But don't worry. Not only do these five multi-storey cathedrals of commerce offer air-conditioned respite from the Thai capital's steamy, congested streets, they also boast something for everyone: upmarket global brands and cool local labels; delectable food and deluxe cinemas; eye-catching design; and bundles of people watching.
With its striking blue and green facade overlooking a near-constant blur of motorised traffic, MBK is one of Bangkok's most photographed landmarks (tourists capture it from the elevated walkways of the Siam shopping district).
This was Asia's largest shopping centre when it opened in 1985, and although it's since been usurped in size by malls in China and the Philippines, it's still a colossus, with over 2,000 stores and eateries spanning its eight floors.
Electronics, humorous T-shirts and Thai souvenirs (think Muay Thai shorts and tuk-tuk-themed tote bags) are just some of the things you can buy at MBK, which draws more than 100,000 visitors daily.
Unveiled in 1973, Siam Center is one of Bangkok's first malls, though you'd struggle to believe it as you walk through its shiny corridors.
Given a slick revamp for its 40th anniversary, it now sports a medley of glass, steel, wood and copper, and attracts a youthful, fashion-conscious crowd with a slew of international brands such as Havianas and SuperDry. These are complemented by outlets of hip Thai clothing brands including Tango, Baking Soda, Greyhound and Kloset.
Siam Center is linked to another smart mall, Siam Discovery, which houses a branch of Madame Tussaud's on its sixth floor.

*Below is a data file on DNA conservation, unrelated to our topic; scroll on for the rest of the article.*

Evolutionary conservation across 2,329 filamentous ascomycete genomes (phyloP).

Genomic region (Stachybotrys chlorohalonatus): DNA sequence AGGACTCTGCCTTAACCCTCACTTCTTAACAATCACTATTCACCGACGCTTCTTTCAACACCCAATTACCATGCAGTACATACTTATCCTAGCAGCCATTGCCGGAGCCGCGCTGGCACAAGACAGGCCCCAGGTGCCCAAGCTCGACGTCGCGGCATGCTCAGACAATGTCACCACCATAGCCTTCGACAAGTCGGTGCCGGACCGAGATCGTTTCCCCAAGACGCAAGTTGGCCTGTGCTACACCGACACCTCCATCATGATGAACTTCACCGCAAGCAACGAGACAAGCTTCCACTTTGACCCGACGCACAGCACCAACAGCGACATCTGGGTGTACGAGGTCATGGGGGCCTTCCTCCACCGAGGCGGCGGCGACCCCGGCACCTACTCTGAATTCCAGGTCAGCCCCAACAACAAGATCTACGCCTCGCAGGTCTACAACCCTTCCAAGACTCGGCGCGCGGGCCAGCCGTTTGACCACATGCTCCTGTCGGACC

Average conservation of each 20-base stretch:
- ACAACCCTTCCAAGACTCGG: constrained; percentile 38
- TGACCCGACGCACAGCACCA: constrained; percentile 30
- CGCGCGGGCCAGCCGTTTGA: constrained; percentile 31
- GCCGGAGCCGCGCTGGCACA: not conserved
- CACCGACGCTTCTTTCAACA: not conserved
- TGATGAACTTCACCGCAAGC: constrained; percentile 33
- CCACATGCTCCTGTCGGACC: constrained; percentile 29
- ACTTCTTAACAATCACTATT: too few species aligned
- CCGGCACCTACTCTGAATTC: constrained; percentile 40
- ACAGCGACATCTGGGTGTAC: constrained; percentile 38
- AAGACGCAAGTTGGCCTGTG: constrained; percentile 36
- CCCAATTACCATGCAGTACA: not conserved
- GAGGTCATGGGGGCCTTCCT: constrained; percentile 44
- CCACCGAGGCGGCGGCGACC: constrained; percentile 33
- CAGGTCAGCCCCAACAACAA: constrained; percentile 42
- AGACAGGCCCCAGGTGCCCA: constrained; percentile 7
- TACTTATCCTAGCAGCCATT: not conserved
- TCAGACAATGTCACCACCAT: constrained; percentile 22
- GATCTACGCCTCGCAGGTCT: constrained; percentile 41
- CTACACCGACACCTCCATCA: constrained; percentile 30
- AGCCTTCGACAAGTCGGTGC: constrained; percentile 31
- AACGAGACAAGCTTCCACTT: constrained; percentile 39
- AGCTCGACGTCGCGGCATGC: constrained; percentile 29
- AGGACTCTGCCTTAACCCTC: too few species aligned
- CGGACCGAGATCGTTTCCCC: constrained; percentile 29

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There's a distinctly upmarket vibe in this glitzy shopping mecca, dubbed 'The Pride of Bangkok'. As well as a raft of high-end brands (Gucci, Dior and Versace to name just a few), you'll find car showrooms for, among others, Lamborghini, Lotus and Aston Martin; Sea Life Bangkok Ocean World (one of the largest aquariums in south-east Asia); and a 15-screen multiplex cinema.
Paragon's food hall is one of Bangkok's most lavish. Prices are typically double those found in other malls, but you'll still get a tray-full of dishes – including som tam (green papaya salad), pad Thai (stir-fried noodles) and mango sticky rice – for a little over AU$10.
Located between the Siam and Chit Lom BTS Skytrain stations, CentralWorld is popular with middle-class Thais.
Alongside famous non-Asian draws such as Zara and Ted Baker, you'll find Isetan (a Japanese department store spread over six storeys); Zen (a 'lifestyle megastore' that hogs seven floors and is renowned for its quirky products and furniture); and B2S (the flagship branch of Thailand's biggest bookstore).
Entertainment options abound in CentralWorld, not least an indoor ice-skating rink. The mall is connected to the Centara Grand hotel and convention centre where you'll find Red Sky, one of Bangkok's most enticing 'sky bars', on the 55th and 56th floors.
A stone's throw from Sukhumvit MTR Metro station, Terminal 21 is arguably Bangkok's most funkily-designed and fun-to-explore mall. There's a general airport theme – with departures boards for signs – and nine floors dedicated to a different destination.
Zoom up to the London floor and you'll find 'Carnaby Street', red telephone boxes and double-decker buses, plus stores selling British-flavoured men's wear, jeans and sporting goods.
The Istanbul level carries a vague air of a Turkish bazaar and flaunts a jumble of shoes, bags and jewellery.
Paris, Rome, Hollywood, Tokyo and the Caribbean are also represented, while San Francisco dominates the fourth and fifth floors, with sculptures of iconic trams and the Golden Gate Bridge, and a 'Pier 21' food court fashioned on Fisherman's Wharf.